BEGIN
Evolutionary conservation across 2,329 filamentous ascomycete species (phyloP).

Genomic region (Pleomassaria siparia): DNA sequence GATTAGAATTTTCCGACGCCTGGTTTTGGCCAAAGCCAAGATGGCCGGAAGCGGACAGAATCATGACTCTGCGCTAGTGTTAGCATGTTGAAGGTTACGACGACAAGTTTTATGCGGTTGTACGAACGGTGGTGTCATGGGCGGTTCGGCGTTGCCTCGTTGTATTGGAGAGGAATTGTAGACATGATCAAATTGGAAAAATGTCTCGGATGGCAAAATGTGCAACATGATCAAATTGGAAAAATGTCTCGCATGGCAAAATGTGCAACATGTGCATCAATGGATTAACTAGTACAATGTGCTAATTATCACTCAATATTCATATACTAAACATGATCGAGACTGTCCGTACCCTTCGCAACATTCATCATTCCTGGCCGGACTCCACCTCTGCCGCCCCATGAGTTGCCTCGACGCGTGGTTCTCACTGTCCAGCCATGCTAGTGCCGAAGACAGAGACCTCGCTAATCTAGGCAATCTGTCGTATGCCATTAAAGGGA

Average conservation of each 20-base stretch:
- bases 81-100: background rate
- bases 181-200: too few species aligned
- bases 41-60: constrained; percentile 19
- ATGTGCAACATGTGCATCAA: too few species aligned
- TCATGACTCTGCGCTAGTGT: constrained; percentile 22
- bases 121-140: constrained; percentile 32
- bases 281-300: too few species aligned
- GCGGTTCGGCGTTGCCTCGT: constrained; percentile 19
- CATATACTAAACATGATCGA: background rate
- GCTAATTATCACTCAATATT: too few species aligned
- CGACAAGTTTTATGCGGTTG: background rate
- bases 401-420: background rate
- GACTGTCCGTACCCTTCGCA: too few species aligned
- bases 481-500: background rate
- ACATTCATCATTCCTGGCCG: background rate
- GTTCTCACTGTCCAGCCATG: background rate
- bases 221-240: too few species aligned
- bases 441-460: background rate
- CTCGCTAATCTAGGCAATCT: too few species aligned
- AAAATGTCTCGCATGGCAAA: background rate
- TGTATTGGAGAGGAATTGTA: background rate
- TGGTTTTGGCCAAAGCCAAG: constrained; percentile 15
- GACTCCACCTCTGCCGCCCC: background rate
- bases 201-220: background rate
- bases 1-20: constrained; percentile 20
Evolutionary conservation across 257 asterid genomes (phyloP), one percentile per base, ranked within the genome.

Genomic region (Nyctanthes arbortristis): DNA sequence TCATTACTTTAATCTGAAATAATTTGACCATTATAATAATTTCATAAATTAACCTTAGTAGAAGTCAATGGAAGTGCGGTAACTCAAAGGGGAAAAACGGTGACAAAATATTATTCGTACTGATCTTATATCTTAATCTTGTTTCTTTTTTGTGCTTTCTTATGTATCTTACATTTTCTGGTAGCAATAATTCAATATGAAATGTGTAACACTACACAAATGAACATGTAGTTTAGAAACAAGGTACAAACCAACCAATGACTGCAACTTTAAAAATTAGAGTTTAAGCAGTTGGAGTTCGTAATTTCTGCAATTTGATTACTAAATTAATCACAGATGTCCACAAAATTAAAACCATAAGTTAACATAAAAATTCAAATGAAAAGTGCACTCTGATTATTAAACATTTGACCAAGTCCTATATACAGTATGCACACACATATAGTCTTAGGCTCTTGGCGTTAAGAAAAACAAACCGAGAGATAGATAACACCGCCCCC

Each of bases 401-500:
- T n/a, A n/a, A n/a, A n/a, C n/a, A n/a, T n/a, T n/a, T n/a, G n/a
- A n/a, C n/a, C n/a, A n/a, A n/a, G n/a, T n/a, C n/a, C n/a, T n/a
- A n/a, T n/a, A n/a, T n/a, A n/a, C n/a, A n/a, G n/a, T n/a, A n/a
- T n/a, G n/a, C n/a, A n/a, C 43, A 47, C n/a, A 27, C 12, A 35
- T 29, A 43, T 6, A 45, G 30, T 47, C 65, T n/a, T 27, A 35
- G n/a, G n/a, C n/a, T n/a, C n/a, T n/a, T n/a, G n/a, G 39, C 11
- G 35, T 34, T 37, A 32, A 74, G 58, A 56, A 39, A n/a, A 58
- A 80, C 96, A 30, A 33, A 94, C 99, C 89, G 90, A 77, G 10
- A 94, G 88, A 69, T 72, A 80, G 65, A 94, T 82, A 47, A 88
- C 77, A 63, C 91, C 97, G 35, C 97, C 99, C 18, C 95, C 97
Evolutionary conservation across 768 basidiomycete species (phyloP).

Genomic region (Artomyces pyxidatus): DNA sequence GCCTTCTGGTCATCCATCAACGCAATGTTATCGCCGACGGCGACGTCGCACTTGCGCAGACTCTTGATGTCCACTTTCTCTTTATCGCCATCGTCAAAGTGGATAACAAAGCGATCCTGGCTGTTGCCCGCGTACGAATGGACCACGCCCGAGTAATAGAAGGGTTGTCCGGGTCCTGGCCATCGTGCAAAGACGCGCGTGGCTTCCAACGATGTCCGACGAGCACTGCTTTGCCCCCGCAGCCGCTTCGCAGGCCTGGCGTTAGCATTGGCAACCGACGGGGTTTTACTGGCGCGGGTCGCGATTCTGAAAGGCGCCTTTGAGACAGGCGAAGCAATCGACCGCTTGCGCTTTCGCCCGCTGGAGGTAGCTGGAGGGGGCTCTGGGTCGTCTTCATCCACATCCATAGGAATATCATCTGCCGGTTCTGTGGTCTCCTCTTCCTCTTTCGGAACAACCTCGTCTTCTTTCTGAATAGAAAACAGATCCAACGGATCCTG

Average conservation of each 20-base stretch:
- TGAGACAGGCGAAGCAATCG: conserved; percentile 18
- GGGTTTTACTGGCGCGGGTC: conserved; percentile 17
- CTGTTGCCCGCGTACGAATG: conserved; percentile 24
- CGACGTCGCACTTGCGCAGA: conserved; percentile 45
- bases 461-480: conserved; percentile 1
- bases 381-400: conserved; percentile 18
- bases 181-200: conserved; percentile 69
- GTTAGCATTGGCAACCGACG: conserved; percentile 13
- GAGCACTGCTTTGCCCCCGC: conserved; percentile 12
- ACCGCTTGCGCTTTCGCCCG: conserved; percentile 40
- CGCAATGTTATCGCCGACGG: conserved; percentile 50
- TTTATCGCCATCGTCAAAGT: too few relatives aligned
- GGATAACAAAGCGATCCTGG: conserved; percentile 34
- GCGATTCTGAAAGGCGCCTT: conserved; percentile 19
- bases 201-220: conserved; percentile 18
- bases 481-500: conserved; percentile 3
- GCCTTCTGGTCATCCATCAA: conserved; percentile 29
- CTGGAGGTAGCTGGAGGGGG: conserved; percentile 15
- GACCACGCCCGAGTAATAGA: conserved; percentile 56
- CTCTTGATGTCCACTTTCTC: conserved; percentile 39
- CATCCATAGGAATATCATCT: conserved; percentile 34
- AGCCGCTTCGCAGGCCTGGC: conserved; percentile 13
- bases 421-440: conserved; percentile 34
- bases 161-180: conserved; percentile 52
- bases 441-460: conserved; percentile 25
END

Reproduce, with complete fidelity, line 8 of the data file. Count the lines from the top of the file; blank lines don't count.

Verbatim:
- TCATGACTCTGCGCTAGTGT: constrained; percentile 22